Anxious, 23-year old ‘Shabana,’ pregnant for the first time, reported with labor pain to a municipal maternity home at 5.00pm on a rainy Thursday.
The doctors and nurses had just finished their training and scrambled back to their places of work. Shabana complained to the nurse that she was having a lot of pain and was continuously passing uterine water and blood. The nurse assured her, made her lie on the labor table, and examined her. To her dismay, the nurse found all the signs of Shabana’s unborn baby in distress for life. Shabana had already lost a lot of uterine water; the unborn baby in distress was contaminating this water and so running further risks for hindered breathing. The nurse summoned the doctor immediately.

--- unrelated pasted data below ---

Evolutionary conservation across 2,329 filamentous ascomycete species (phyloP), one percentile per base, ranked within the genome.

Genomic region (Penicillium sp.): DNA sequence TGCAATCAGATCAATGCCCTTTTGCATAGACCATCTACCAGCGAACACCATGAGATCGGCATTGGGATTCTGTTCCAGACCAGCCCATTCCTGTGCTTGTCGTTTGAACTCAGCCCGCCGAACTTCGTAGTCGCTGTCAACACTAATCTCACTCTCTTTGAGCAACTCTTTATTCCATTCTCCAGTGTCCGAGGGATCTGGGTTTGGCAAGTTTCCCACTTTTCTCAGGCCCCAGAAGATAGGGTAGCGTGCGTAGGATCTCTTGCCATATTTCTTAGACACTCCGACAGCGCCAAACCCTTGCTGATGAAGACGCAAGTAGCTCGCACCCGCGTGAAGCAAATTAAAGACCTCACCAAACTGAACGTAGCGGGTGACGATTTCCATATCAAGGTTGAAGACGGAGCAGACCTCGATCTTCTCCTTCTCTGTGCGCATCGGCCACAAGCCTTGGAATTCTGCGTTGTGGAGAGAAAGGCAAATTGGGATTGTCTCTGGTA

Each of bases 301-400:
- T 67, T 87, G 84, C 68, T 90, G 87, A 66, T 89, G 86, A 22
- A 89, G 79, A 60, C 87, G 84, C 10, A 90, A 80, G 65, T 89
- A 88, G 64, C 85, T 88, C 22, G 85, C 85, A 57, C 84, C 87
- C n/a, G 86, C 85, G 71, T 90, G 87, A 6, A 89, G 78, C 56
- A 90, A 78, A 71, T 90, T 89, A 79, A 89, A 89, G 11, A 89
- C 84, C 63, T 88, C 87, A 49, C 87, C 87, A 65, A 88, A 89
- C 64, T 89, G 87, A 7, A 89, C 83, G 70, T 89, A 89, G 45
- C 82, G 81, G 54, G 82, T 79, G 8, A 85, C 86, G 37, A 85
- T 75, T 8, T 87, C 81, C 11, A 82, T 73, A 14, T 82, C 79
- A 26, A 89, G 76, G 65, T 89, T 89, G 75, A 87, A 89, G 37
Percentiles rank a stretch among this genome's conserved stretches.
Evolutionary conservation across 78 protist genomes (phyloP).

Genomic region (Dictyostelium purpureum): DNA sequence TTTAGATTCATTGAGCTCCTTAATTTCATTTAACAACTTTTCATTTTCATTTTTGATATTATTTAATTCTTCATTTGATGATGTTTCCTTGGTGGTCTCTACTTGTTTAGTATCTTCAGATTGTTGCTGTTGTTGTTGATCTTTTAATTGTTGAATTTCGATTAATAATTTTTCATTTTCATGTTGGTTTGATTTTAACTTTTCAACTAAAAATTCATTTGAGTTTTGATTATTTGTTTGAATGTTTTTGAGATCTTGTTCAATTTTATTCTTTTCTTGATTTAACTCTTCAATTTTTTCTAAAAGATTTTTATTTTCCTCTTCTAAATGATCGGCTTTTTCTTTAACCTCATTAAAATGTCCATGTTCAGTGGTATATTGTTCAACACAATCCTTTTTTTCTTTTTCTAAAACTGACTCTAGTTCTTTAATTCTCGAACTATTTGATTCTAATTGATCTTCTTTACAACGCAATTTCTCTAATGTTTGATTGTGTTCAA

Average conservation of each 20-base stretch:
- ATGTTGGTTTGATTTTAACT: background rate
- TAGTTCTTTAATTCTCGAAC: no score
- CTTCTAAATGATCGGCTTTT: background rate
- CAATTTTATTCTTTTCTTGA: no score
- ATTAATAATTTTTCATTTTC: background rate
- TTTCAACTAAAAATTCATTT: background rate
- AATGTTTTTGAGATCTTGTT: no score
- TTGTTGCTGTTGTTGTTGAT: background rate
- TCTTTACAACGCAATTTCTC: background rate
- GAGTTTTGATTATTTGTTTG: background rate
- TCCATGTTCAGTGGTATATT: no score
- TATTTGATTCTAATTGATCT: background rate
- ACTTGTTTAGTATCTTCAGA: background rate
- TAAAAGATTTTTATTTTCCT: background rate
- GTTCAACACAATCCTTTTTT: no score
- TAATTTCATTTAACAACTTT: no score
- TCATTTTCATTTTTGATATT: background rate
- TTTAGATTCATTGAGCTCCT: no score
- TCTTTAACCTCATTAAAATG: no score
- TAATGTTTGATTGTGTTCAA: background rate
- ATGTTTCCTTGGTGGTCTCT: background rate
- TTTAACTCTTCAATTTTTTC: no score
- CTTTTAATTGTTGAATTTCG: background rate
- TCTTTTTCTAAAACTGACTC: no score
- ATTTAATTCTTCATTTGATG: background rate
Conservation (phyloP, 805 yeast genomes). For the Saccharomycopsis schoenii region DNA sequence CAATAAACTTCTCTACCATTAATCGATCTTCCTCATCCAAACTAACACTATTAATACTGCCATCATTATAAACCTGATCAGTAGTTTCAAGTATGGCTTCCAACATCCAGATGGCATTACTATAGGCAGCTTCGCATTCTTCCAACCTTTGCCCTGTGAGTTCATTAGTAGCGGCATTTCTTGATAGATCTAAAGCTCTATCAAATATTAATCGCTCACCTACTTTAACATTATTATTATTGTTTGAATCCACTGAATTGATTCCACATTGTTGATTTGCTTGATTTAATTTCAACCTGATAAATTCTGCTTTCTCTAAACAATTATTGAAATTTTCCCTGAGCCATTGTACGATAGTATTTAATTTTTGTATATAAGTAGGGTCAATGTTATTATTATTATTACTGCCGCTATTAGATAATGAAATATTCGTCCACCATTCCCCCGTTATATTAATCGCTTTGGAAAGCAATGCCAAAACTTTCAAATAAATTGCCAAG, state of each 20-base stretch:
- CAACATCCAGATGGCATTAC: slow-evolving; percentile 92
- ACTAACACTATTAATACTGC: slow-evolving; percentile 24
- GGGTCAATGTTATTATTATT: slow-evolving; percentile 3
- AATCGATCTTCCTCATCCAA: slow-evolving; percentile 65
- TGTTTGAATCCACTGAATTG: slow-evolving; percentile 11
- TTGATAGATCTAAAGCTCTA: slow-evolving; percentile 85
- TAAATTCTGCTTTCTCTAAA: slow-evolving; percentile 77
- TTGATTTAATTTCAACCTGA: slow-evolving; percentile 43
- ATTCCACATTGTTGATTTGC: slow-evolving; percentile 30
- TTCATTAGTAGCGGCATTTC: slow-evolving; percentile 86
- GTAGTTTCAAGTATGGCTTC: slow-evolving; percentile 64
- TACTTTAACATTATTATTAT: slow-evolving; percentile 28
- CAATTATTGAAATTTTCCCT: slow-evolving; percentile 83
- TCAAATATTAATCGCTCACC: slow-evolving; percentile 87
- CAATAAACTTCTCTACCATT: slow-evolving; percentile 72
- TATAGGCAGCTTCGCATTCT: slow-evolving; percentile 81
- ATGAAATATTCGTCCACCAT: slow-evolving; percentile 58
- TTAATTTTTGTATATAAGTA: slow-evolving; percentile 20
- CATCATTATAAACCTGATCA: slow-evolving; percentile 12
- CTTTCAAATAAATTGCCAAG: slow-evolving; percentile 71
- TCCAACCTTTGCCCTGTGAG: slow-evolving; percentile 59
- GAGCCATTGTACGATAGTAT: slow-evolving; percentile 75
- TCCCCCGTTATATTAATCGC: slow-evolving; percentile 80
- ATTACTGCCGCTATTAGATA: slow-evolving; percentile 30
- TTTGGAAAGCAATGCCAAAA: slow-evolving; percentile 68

The doctor found herself in a complicated situation, as Shabana was in advance labor and therefore it was risky to transfer her to a major hospital where advance intensive care facilities for the baby would be available. However, she did not want to run the risk of a sick baby arriving on the way to the major hospital. The doctor suddenly remembered the good rapport that she had developed during the training program with the consultants of the same major hospital. It was then a smooth run as she followed all the instructions the consultants gave for managing the precarious baby.
The little baby, Rehana, arrived healthy, pink and crying well – who otherwise would have come into this world gasping for breath, blue, listless and nearly dying.
The doctors and nurses of the maternity home were grateful for the training program as it gave them somebody with knowledge and experience to lean on in times of crisis and to help them save the lives of such Shabanas and Rehanas.